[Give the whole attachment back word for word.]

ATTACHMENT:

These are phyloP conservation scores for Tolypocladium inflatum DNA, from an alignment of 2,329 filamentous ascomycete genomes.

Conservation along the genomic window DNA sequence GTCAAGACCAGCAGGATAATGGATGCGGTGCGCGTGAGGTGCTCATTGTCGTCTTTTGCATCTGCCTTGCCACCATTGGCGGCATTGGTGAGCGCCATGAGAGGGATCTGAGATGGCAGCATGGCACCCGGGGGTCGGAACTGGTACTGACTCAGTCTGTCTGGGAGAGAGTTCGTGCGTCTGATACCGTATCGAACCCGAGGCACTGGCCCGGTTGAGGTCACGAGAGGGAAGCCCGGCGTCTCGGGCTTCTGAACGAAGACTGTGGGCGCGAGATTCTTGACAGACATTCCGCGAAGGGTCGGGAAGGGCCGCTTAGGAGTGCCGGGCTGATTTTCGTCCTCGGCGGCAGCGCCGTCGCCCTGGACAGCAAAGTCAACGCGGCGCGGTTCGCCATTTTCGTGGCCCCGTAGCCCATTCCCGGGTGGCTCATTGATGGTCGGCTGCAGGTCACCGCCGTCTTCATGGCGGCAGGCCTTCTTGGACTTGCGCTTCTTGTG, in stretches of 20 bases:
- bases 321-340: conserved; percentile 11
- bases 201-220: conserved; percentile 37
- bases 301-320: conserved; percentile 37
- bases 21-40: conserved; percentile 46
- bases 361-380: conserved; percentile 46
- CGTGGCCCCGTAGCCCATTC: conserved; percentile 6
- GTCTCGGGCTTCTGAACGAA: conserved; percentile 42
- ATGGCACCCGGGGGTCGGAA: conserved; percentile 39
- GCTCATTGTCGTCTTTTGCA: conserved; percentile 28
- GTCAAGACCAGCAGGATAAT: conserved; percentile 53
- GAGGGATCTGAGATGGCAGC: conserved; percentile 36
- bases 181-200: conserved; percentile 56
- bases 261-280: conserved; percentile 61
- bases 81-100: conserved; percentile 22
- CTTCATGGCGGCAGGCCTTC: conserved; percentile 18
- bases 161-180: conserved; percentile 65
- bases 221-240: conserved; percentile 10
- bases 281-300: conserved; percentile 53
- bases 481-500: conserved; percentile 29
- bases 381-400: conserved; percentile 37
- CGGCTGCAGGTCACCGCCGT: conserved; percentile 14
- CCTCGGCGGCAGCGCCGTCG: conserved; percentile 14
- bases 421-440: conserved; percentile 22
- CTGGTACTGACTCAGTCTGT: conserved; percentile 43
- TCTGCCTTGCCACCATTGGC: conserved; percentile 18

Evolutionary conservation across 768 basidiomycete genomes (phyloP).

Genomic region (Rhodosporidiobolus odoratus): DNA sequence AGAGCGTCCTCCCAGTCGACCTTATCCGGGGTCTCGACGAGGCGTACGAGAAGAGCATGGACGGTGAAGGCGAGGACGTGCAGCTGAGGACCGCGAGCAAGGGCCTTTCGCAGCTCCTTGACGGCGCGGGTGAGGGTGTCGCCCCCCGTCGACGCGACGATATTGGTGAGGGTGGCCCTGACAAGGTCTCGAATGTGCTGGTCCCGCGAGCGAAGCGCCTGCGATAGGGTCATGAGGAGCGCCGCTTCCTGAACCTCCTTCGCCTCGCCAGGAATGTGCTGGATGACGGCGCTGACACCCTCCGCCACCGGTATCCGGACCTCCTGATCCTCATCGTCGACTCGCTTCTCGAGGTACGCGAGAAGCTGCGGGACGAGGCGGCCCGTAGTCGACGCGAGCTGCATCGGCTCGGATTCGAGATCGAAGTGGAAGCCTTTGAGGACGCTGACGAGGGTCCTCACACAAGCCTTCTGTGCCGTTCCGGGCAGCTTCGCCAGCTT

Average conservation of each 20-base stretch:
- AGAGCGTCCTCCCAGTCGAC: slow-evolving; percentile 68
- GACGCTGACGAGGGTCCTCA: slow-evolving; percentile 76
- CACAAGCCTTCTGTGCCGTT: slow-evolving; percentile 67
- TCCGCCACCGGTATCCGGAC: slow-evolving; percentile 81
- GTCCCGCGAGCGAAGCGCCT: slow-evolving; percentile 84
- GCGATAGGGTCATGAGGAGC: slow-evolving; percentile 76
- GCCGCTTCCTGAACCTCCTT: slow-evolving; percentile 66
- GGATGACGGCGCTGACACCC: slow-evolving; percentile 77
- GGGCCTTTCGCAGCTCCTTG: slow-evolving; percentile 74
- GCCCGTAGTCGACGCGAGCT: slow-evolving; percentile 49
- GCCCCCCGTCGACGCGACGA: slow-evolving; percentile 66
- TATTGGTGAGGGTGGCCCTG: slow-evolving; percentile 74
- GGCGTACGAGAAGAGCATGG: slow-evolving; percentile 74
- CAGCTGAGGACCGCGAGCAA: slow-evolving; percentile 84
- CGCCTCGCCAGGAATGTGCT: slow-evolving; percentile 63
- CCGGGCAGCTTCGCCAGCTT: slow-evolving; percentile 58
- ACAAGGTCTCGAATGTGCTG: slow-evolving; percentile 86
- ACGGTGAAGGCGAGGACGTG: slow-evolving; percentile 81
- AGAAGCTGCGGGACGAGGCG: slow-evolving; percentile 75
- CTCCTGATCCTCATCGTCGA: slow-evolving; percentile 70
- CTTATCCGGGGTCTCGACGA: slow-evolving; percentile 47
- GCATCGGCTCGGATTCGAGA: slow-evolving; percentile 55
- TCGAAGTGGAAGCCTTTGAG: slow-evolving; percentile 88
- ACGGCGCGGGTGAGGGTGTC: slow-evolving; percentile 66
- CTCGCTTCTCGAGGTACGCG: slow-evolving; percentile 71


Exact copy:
These are phyloP conservation scores for Tolypocladium inflatum DNA, from an alignment of 2,329 filamentous ascomycete genomes.

Conservation along the genomic window DNA sequence GTCAAGACCAGCAGGATAATGGATGCGGTGCGCGTGAGGTGCTCATTGTCGTCTTTTGCATCTGCCTTGCCACCATTGGCGGCATTGGTGAGCGCCATGAGAGGGATCTGAGATGGCAGCATGGCACCCGGGGGTCGGAACTGGTACTGACTCAGTCTGTCTGGGAGAGAGTTCGTGCGTCTGATACCGTATCGAACCCGAGGCACTGGCCCGGTTGAGGTCACGAGAGGGAAGCCCGGCGTCTCGGGCTTCTGAACGAAGACTGTGGGCGCGAGATTCTTGACAGACATTCCGCGAAGGGTCGGGAAGGGCCGCTTAGGAGTGCCGGGCTGATTTTCGTCCTCGGCGGCAGCGCCGTCGCCCTGGACAGCAAAGTCAACGCGGCGCGGTTCGCCATTTTCGTGGCCCCGTAGCCCATTCCCGGGTGGCTCATTGATGGTCGGCTGCAGGTCACCGCCGTCTTCATGGCGGCAGGCCTTCTTGGACTTGCGCTTCTTGTG, in stretches of 20 bases:
- bases 321-340: conserved; percentile 11
- bases 201-220: conserved; percentile 37
- bases 301-320: conserved; percentile 37
- bases 21-40: conserved; percentile 46
- bases 361-380: conserved; percentile 46
- CGTGGCCCCGTAGCCCATTC: conserved; percentile 6
- GTCTCGGGCTTCTGAACGAA: conserved; percentile 42
- ATGGCACCCGGGGGTCGGAA: conserved; percentile 39
- GCTCATTGTCGTCTTTTGCA: conserved; percentile 28
- GTCAAGACCAGCAGGATAAT: conserved; percentile 53
- GAGGGATCTGAGATGGCAGC: conserved; percentile 36
- bases 181-200: conserved; percentile 56
- bases 261-280: conserved; percentile 61
- bases 81-100: conserved; percentile 22
- CTTCATGGCGGCAGGCCTTC: conserved; percentile 18
- bases 161-180: conserved; percentile 65
- bases 221-240: conserved; percentile 10
- bases 281-300: conserved; percentile 53
- bases 481-500: conserved; percentile 29
- bases 381-400: conserved; percentile 37
- CGGCTGCAGGTCACCGCCGT: conserved; percentile 14
- CCTCGGCGGCAGCGCCGTCG: conserved; percentile 14
- bases 421-440: conserved; percentile 22
- CTGGTACTGACTCAGTCTGT: conserved; percentile 43
- TCTGCCTTGCCACCATTGGC: conserved; percentile 18

Evolutionary conservation across 768 basidiomycete genomes (phyloP).

Genomic region (Rhodosporidiobolus odoratus): DNA sequence AGAGCGTCCTCCCAGTCGACCTTATCCGGGGTCTCGACGAGGCGTACGAGAAGAGCATGGACGGTGAAGGCGAGGACGTGCAGCTGAGGACCGCGAGCAAGGGCCTTTCGCAGCTCCTTGACGGCGCGGGTGAGGGTGTCGCCCCCCGTCGACGCGACGATATTGGTGAGGGTGGCCCTGACAAGGTCTCGAATGTGCTGGTCCCGCGAGCGAAGCGCCTGCGATAGGGTCATGAGGAGCGCCGCTTCCTGAACCTCCTTCGCCTCGCCAGGAATGTGCTGGATGACGGCGCTGACACCCTCCGCCACCGGTATCCGGACCTCCTGATCCTCATCGTCGACTCGCTTCTCGAGGTACGCGAGAAGCTGCGGGACGAGGCGGCCCGTAGTCGACGCGAGCTGCATCGGCTCGGATTCGAGATCGAAGTGGAAGCCTTTGAGGACGCTGACGAGGGTCCTCACACAAGCCTTCTGTGCCGTTCCGGGCAGCTTCGCCAGCTT

Average conservation of each 20-base stretch:
- AGAGCGTCCTCCCAGTCGAC: slow-evolving; percentile 68
- GACGCTGACGAGGGTCCTCA: slow-evolving; percentile 76
- CACAAGCCTTCTGTGCCGTT: slow-evolving; percentile 67
- TCCGCCACCGGTATCCGGAC: slow-evolving; percentile 81
- GTCCCGCGAGCGAAGCGCCT: slow-evolving; percentile 84
- GCGATAGGGTCATGAGGAGC: slow-evolving; percentile 76
- GCCGCTTCCTGAACCTCCTT: slow-evolving; percentile 66
- GGATGACGGCGCTGACACCC: slow-evolving; percentile 77
- GGGCCTTTCGCAGCTCCTTG: slow-evolving; percentile 74
- GCCCGTAGTCGACGCGAGCT: slow-evolving; percentile 49
- GCCCCCCGTCGACGCGACGA: slow-evolving; percentile 66
- TATTGGTGAGGGTGGCCCTG: slow-evolving; percentile 74
- GGCGTACGAGAAGAGCATGG: slow-evolving; percentile 74
- CAGCTGAGGACCGCGAGCAA: slow-evolving; percentile 84
- CGCCTCGCCAGGAATGTGCT: slow-evolving; percentile 63
- CCGGGCAGCTTCGCCAGCTT: slow-evolving; percentile 58
- ACAAGGTCTCGAATGTGCTG: slow-evolving; percentile 86
- ACGGTGAAGGCGAGGACGTG: slow-evolving; percentile 81
- AGAAGCTGCGGGACGAGGCG: slow-evolving; percentile 75
- CTCCTGATCCTCATCGTCGA: slow-evolving; percentile 70
- CTTATCCGGGGTCTCGACGA: slow-evolving; percentile 47
- GCATCGGCTCGGATTCGAGA: slow-evolving; percentile 55
- TCGAAGTGGAAGCCTTTGAG: slow-evolving; percentile 88
- ACGGCGCGGGTGAGGGTGTC: slow-evolving; percentile 66
- CTCGCTTCTCGAGGTACGCG: slow-evolving; percentile 71